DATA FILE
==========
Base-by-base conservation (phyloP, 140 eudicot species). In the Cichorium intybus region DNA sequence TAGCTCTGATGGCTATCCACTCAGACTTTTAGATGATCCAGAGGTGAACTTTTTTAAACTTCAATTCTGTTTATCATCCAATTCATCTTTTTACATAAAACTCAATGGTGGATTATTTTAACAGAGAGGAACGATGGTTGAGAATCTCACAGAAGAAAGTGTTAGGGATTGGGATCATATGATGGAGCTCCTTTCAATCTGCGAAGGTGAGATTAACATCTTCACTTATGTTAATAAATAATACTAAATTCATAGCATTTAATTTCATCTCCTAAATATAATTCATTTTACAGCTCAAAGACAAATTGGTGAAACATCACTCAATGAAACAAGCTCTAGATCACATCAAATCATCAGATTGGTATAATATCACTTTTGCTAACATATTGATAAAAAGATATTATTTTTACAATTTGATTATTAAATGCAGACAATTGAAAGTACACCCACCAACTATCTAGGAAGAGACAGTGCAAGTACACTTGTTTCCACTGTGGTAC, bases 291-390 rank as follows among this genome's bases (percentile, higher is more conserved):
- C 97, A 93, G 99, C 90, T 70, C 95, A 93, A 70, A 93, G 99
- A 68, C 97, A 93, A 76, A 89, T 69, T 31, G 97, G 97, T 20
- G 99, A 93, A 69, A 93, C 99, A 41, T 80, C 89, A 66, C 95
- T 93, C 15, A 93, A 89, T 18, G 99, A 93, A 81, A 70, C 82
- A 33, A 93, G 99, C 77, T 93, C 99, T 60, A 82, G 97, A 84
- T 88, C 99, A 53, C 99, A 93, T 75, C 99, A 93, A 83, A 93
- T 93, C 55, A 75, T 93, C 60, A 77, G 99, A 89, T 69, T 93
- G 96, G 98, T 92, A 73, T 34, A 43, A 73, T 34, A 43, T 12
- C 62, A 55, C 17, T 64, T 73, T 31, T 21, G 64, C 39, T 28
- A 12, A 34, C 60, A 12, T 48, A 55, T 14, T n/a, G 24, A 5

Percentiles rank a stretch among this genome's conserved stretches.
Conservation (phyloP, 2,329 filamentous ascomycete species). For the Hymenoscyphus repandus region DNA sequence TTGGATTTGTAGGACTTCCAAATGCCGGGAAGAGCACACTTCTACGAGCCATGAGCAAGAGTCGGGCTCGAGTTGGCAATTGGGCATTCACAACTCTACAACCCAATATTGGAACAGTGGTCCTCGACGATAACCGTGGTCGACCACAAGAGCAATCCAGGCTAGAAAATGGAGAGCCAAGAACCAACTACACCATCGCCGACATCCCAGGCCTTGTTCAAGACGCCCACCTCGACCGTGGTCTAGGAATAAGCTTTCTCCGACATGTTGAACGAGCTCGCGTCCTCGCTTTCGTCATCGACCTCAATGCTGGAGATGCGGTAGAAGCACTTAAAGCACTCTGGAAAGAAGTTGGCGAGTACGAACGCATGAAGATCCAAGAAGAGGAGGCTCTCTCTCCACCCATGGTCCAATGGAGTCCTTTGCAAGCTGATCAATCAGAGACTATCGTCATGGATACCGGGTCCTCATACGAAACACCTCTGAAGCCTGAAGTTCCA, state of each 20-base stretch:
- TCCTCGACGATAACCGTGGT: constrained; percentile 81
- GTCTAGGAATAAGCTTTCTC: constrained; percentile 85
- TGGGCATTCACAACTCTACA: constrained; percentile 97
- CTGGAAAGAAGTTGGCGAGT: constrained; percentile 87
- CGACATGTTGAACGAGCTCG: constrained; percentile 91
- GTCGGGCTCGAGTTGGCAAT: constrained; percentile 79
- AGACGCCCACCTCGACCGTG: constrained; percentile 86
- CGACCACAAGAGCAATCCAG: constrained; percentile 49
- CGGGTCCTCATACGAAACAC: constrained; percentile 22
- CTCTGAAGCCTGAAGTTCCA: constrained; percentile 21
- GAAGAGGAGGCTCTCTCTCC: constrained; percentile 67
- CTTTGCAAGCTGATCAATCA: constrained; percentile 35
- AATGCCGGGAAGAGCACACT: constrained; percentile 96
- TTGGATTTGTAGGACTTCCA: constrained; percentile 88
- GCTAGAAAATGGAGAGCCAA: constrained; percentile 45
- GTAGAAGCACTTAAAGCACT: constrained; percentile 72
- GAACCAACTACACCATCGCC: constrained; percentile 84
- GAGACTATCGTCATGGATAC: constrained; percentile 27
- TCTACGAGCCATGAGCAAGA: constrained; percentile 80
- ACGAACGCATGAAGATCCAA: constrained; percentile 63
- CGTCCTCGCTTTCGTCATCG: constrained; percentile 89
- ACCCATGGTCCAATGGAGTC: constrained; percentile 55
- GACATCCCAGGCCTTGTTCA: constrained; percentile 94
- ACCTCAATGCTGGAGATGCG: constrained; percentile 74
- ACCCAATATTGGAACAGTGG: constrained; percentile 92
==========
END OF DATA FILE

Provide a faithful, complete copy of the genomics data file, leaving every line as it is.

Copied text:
Base-by-base conservation (phyloP, 140 eudicot species). In the Cichorium intybus region DNA sequence TAGCTCTGATGGCTATCCACTCAGACTTTTAGATGATCCAGAGGTGAACTTTTTTAAACTTCAATTCTGTTTATCATCCAATTCATCTTTTTACATAAAACTCAATGGTGGATTATTTTAACAGAGAGGAACGATGGTTGAGAATCTCACAGAAGAAAGTGTTAGGGATTGGGATCATATGATGGAGCTCCTTTCAATCTGCGAAGGTGAGATTAACATCTTCACTTATGTTAATAAATAATACTAAATTCATAGCATTTAATTTCATCTCCTAAATATAATTCATTTTACAGCTCAAAGACAAATTGGTGAAACATCACTCAATGAAACAAGCTCTAGATCACATCAAATCATCAGATTGGTATAATATCACTTTTGCTAACATATTGATAAAAAGATATTATTTTTACAATTTGATTATTAAATGCAGACAATTGAAAGTACACCCACCAACTATCTAGGAAGAGACAGTGCAAGTACACTTGTTTCCACTGTGGTAC, bases 291-390 rank as follows among this genome's bases (percentile, higher is more conserved):
- C 97, A 93, G 99, C 90, T 70, C 95, A 93, A 70, A 93, G 99
- A 68, C 97, A 93, A 76, A 89, T 69, T 31, G 97, G 97, T 20
- G 99, A 93, A 69, A 93, C 99, A 41, T 80, C 89, A 66, C 95
- T 93, C 15, A 93, A 89, T 18, G 99, A 93, A 81, A 70, C 82
- A 33, A 93, G 99, C 77, T 93, C 99, T 60, A 82, G 97, A 84
- T 88, C 99, A 53, C 99, A 93, T 75, C 99, A 93, A 83, A 93
- T 93, C 55, A 75, T 93, C 60, A 77, G 99, A 89, T 69, T 93
- G 96, G 98, T 92, A 73, T 34, A 43, A 73, T 34, A 43, T 12
- C 62, A 55, C 17, T 64, T 73, T 31, T 21, G 64, C 39, T 28
- A 12, A 34, C 60, A 12, T 48, A 55, T 14, T n/a, G 24, A 5

Percentiles rank a stretch among this genome's conserved stretches.
Conservation (phyloP, 2,329 filamentous ascomycete species). For the Hymenoscyphus repandus region DNA sequence TTGGATTTGTAGGACTTCCAAATGCCGGGAAGAGCACACTTCTACGAGCCATGAGCAAGAGTCGGGCTCGAGTTGGCAATTGGGCATTCACAACTCTACAACCCAATATTGGAACAGTGGTCCTCGACGATAACCGTGGTCGACCACAAGAGCAATCCAGGCTAGAAAATGGAGAGCCAAGAACCAACTACACCATCGCCGACATCCCAGGCCTTGTTCAAGACGCCCACCTCGACCGTGGTCTAGGAATAAGCTTTCTCCGACATGTTGAACGAGCTCGCGTCCTCGCTTTCGTCATCGACCTCAATGCTGGAGATGCGGTAGAAGCACTTAAAGCACTCTGGAAAGAAGTTGGCGAGTACGAACGCATGAAGATCCAAGAAGAGGAGGCTCTCTCTCCACCCATGGTCCAATGGAGTCCTTTGCAAGCTGATCAATCAGAGACTATCGTCATGGATACCGGGTCCTCATACGAAACACCTCTGAAGCCTGAAGTTCCA, state of each 20-base stretch:
- TCCTCGACGATAACCGTGGT: constrained; percentile 81
- GTCTAGGAATAAGCTTTCTC: constrained; percentile 85
- TGGGCATTCACAACTCTACA: constrained; percentile 97
- CTGGAAAGAAGTTGGCGAGT: constrained; percentile 87
- CGACATGTTGAACGAGCTCG: constrained; percentile 91
- GTCGGGCTCGAGTTGGCAAT: constrained; percentile 79
- AGACGCCCACCTCGACCGTG: constrained; percentile 86
- CGACCACAAGAGCAATCCAG: constrained; percentile 49
- CGGGTCCTCATACGAAACAC: constrained; percentile 22
- CTCTGAAGCCTGAAGTTCCA: constrained; percentile 21
- GAAGAGGAGGCTCTCTCTCC: constrained; percentile 67
- CTTTGCAAGCTGATCAATCA: constrained; percentile 35
- AATGCCGGGAAGAGCACACT: constrained; percentile 96
- TTGGATTTGTAGGACTTCCA: constrained; percentile 88
- GCTAGAAAATGGAGAGCCAA: constrained; percentile 45
- GTAGAAGCACTTAAAGCACT: constrained; percentile 72
- GAACCAACTACACCATCGCC: constrained; percentile 84
- GAGACTATCGTCATGGATAC: constrained; percentile 27
- TCTACGAGCCATGAGCAAGA: constrained; percentile 80
- ACGAACGCATGAAGATCCAA: constrained; percentile 63
- CGTCCTCGCTTTCGTCATCG: constrained; percentile 89
- ACCCATGGTCCAATGGAGTC: constrained; percentile 55
- GACATCCCAGGCCTTGTTCA: constrained; percentile 94
- ACCTCAATGCTGGAGATGCG: constrained; percentile 74
- ACCCAATATTGGAACAGTGG: constrained; percentile 92